What about the Rapture?
One of the key components of dispensational premillennialism is the teaching that there will be an event called the rapture. The rapture is believed to be a time when the Lord will secretly remove his faithful people from the earth before or while the wrath of God is poured out upon the world. Proponents claim that the wrath or tribulation will last for seven years and then the Lord will return to reign as king in Jerusalem for 1000 years.
The rapture is based on the presupposition that the Lord must reign on earth and set up the physical throne of David in Jerusalem. For that reason, anything associated with that teaching must be rejected. The Lord is currently reigning on the throne of David at the right hand of God (Acts 2:29-36).
It is no surprise that the word rapture is never found in the Bible. The word rapture is from a Latin word that means to “snatch up”. Those who purport the view will look to 1 Thessalonians 4:17, specifically the phrase “caught up”, and say that it teaches the concept of the rapture.
The problem for this assertion is the greek word for “caught up” is not a word that means a secret taking. Context is necessary to see whether it is a secret or something that is done openly. For instance in Acts 23:10, as Paul was in great danger of being killed by the Jews, the Bible says that soldiers were sent to “take him by force” and bring him to the castle. That is the same word as “caught up” in 1 Thess 4:17.
Did they secretly go into the mob and remove Paul? Did they “rapture him”? If that is the way we define 1 Thess 4:17, that has to be the way we define Acts 23:10.
You would rightly say, “But the context in Acts doesn’t allow for it to be secret”. And you would be absolutely correct in that thought. But the context surrounding 1 Thess 4:17 doesn’t allow for a secret taking either. Notice verse 16, “For the Lord Himself will descend from heaven with a shout, with the voice of the archangel, and with the trumpet of God”. Does that signify a secret snatching? No. This event will be loud because “every eye will see him”(Rev 1:7).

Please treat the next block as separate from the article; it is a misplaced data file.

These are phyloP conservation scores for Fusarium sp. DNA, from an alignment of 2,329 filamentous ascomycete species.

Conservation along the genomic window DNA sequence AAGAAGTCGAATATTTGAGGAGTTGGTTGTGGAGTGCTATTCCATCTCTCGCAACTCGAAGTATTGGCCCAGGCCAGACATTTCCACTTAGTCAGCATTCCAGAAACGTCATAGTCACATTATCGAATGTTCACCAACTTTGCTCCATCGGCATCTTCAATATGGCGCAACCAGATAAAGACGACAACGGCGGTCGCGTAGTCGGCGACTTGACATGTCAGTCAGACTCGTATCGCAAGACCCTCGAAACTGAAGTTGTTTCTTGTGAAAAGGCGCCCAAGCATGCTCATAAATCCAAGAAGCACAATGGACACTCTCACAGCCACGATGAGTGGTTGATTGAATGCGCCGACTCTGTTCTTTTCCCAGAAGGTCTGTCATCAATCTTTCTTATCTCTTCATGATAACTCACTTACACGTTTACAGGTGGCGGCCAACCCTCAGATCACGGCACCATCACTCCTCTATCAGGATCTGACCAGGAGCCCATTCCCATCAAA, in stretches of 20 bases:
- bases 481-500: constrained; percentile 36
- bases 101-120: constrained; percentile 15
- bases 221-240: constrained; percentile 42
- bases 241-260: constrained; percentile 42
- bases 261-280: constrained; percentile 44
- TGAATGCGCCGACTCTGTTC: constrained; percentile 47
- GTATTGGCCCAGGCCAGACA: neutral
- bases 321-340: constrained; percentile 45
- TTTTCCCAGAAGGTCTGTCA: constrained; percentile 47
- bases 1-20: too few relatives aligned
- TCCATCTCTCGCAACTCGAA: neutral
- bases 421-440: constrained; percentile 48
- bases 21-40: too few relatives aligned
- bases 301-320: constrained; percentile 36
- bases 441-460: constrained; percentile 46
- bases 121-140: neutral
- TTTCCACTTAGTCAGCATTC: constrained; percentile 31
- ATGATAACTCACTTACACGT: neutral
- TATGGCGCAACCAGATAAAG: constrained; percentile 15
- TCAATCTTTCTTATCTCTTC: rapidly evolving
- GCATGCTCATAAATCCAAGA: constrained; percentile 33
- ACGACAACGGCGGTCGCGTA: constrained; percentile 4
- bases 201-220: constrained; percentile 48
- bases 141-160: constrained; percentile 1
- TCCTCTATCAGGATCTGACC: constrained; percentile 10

People will say, “ok but Paul doesn’t really address the wicked in that context. This is a special event just for the faithful”. But before we get to the first part of the response, it must be understood that Paul is addressing a specific question or misunderstanding concerning that day. In answering a specific question, he is not obligated to go through the entire sequence of events at the second coming of Christ.
If I play offense on a football team and I ask a specific question about a play we are going to run, the coach isn’t going to go over the entire game-plan and the intricate details of plays our defense is going to run. He will answer the specific question. There are a lot of things that aren’t discussed in 1 Thessalonians but the silence on those issues does not negate what scripture clearly teaches elsewhere.
But Paul actually does take time to address the wicked on that day. In 5:2-10 He makes it clear that on that day the wicked will be caught off guard, that they will not escape, and will face the wrath of God. He is speaking of the same event. Now is he talking about them facing 7 years of tribulation?
He clears up all questions we might have in his second letter. In 2 Thess 1:7-10, He says on “that day”, it will be a terrible day for all those who have not obeyed the gospel as they will be punished with “everlasting destruction from the presence of the Lord”. Notice the everlasting destruction. Glaringly silent is a seven year period of tribulation.
On “that day” there won’t be a secret rapture of the faithful. There will be a loud awesome arrival of the King. On that day, every knee will bow at his arrival. The dead in Christ will rise first, then those who are living will be changed in the twinkling of the eye (1 Cor 15:53). Those who have obeyed the gospel will meet the Lord in the air (1 Thess 4:17). The world and its elements will be burned up (2 Pet 3:10). And we will all be judged according to the word of God (John 12:48, 5:28-29, Acts 24:15). The righteous will be admitted into heaven and the wicked will be cast into eternal Hell (Matt 25:31-46).
There is one hope (Eph 4:5). That hope is realized in the Lord’s return. The doctrine of the rapture makes two hopes.
Do you have hope for that day, or do you have dread? Have you obeyed the gospel? Have you been washed in the blood of the sinless Lamb of God? Have you been baptized and had your sins washed away(Acts 22:16)? The one hope of salvation is only in one Church (Eph 1:22-23; 4:4; 5:23). Have you been added by Christ to His one Church (Acts 2:47)?
The Lord pleads with you. He is not willing that any should perish. He wants all to come to repentance (2 Pet 3:9).